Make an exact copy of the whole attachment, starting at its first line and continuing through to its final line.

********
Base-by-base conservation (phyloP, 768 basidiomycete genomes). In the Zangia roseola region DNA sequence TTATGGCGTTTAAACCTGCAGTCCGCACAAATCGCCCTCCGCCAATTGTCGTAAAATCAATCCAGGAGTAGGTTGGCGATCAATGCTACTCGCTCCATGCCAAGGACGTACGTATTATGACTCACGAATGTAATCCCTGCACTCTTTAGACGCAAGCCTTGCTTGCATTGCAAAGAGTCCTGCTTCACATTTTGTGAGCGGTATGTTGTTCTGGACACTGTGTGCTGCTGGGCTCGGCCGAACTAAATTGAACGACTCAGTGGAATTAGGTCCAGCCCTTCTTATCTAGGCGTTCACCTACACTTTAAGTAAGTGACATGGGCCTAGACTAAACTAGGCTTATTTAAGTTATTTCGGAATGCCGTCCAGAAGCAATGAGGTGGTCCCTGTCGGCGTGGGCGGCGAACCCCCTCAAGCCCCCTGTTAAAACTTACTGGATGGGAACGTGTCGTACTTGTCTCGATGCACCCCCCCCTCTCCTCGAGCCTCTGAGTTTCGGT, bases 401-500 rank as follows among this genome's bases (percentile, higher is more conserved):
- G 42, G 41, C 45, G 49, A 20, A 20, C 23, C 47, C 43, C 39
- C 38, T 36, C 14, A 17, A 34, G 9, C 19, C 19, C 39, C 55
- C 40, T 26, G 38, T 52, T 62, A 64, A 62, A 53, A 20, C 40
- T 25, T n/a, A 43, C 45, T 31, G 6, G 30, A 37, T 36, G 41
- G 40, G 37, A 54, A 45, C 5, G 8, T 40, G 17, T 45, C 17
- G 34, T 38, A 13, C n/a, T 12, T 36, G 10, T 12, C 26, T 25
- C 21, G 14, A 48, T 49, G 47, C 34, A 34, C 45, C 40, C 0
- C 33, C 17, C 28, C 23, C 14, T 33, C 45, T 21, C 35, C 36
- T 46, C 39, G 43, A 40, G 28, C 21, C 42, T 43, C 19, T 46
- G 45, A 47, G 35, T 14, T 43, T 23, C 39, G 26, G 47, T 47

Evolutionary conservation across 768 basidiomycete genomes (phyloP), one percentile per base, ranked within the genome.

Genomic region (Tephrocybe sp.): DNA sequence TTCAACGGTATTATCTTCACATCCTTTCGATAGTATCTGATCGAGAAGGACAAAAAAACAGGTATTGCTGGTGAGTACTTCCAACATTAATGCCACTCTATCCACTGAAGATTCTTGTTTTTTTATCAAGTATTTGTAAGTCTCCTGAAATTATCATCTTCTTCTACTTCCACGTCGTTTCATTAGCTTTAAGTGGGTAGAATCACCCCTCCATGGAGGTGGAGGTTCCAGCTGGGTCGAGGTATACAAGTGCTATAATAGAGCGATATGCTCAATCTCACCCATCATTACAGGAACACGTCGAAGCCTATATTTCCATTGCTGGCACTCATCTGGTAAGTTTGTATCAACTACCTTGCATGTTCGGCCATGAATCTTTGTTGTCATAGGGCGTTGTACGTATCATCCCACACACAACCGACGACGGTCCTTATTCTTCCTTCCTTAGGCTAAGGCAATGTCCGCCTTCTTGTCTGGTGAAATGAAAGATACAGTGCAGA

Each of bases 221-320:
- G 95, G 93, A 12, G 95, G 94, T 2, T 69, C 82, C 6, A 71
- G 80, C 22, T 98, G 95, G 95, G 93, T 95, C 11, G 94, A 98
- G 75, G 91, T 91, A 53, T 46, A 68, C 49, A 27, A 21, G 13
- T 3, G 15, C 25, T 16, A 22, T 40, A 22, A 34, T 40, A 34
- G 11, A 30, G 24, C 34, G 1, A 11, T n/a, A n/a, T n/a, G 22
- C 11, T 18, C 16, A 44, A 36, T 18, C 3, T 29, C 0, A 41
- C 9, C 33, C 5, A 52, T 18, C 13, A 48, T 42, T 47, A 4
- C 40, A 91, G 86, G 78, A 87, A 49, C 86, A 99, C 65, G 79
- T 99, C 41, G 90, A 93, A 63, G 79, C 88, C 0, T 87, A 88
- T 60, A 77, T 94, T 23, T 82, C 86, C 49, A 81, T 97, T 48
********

Base-by-base conservation (phyloP, 768 basidiomycete genomes). In the Zangia roseola region DNA sequence TTATGGCGTTTAAACCTGCAGTCCGCACAAATCGCCCTCCGCCAATTGTCGTAAAATCAATCCAGGAGTAGGTTGGCGATCAATGCTACTCGCTCCATGCCAAGGACGTACGTATTATGACTCACGAATGTAATCCCTGCACTCTTTAGACGCAAGCCTTGCTTGCATTGCAAAGAGTCCTGCTTCACATTTTGTGAGCGGTATGTTGTTCTGGACACTGTGTGCTGCTGGGCTCGGCCGAACTAAATTGAACGACTCAGTGGAATTAGGTCCAGCCCTTCTTATCTAGGCGTTCACCTACACTTTAAGTAAGTGACATGGGCCTAGACTAAACTAGGCTTATTTAAGTTATTTCGGAATGCCGTCCAGAAGCAATGAGGTGGTCCCTGTCGGCGTGGGCGGCGAACCCCCTCAAGCCCCCTGTTAAAACTTACTGGATGGGAACGTGTCGTACTTGTCTCGATGCACCCCCCCCTCTCCTCGAGCCTCTGAGTTTCGGT, bases 401-500 rank as follows among this genome's bases (percentile, higher is more conserved):
- G 42, G 41, C 45, G 49, A 20, A 20, C 23, C 47, C 43, C 39
- C 38, T 36, C 14, A 17, A 34, G 9, C 19, C 19, C 39, C 55
- C 40, T 26, G 38, T 52, T 62, A 64, A 62, A 53, A 20, C 40
- T 25, T n/a, A 43, C 45, T 31, G 6, G 30, A 37, T 36, G 41
- G 40, G 37, A 54, A 45, C 5, G 8, T 40, G 17, T 45, C 17
- G 34, T 38, A 13, C n/a, T 12, T 36, G 10, T 12, C 26, T 25
- C 21, G 14, A 48, T 49, G 47, C 34, A 34, C 45, C 40, C 0
- C 33, C 17, C 28, C 23, C 14, T 33, C 45, T 21, C 35, C 36
- T 46, C 39, G 43, A 40, G 28, C 21, C 42, T 43, C 19, T 46
- G 45, A 47, G 35, T 14, T 43, T 23, C 39, G 26, G 47, T 47

Evolutionary conservation across 768 basidiomycete genomes (phyloP), one percentile per base, ranked within the genome.

Genomic region (Tephrocybe sp.): DNA sequence TTCAACGGTATTATCTTCACATCCTTTCGATAGTATCTGATCGAGAAGGACAAAAAAACAGGTATTGCTGGTGAGTACTTCCAACATTAATGCCACTCTATCCACTGAAGATTCTTGTTTTTTTATCAAGTATTTGTAAGTCTCCTGAAATTATCATCTTCTTCTACTTCCACGTCGTTTCATTAGCTTTAAGTGGGTAGAATCACCCCTCCATGGAGGTGGAGGTTCCAGCTGGGTCGAGGTATACAAGTGCTATAATAGAGCGATATGCTCAATCTCACCCATCATTACAGGAACACGTCGAAGCCTATATTTCCATTGCTGGCACTCATCTGGTAAGTTTGTATCAACTACCTTGCATGTTCGGCCATGAATCTTTGTTGTCATAGGGCGTTGTACGTATCATCCCACACACAACCGACGACGGTCCTTATTCTTCCTTCCTTAGGCTAAGGCAATGTCCGCCTTCTTGTCTGGTGAAATGAAAGATACAGTGCAGA

Each of bases 221-320:
- G 95, G 93, A 12, G 95, G 94, T 2, T 69, C 82, C 6, A 71
- G 80, C 22, T 98, G 95, G 95, G 93, T 95, C 11, G 94, A 98
- G 75, G 91, T 91, A 53, T 46, A 68, C 49, A 27, A 21, G 13
- T 3, G 15, C 25, T 16, A 22, T 40, A 22, A 34, T 40, A 34
- G 11, A 30, G 24, C 34, G 1, A 11, T n/a, A n/a, T n/a, G 22
- C 11, T 18, C 16, A 44, A 36, T 18, C 3, T 29, C 0, A 41
- C 9, C 33, C 5, A 52, T 18, C 13, A 48, T 42, T 47, A 4
- C 40, A 91, G 86, G 78, A 87, A 49, C 86, A 99, C 65, G 79
- T 99, C 41, G 90, A 93, A 63, G 79, C 88, C 0, T 87, A 88
- T 60, A 77, T 94, T 23, T 82, C 86, C 49, A 81, T 97, T 48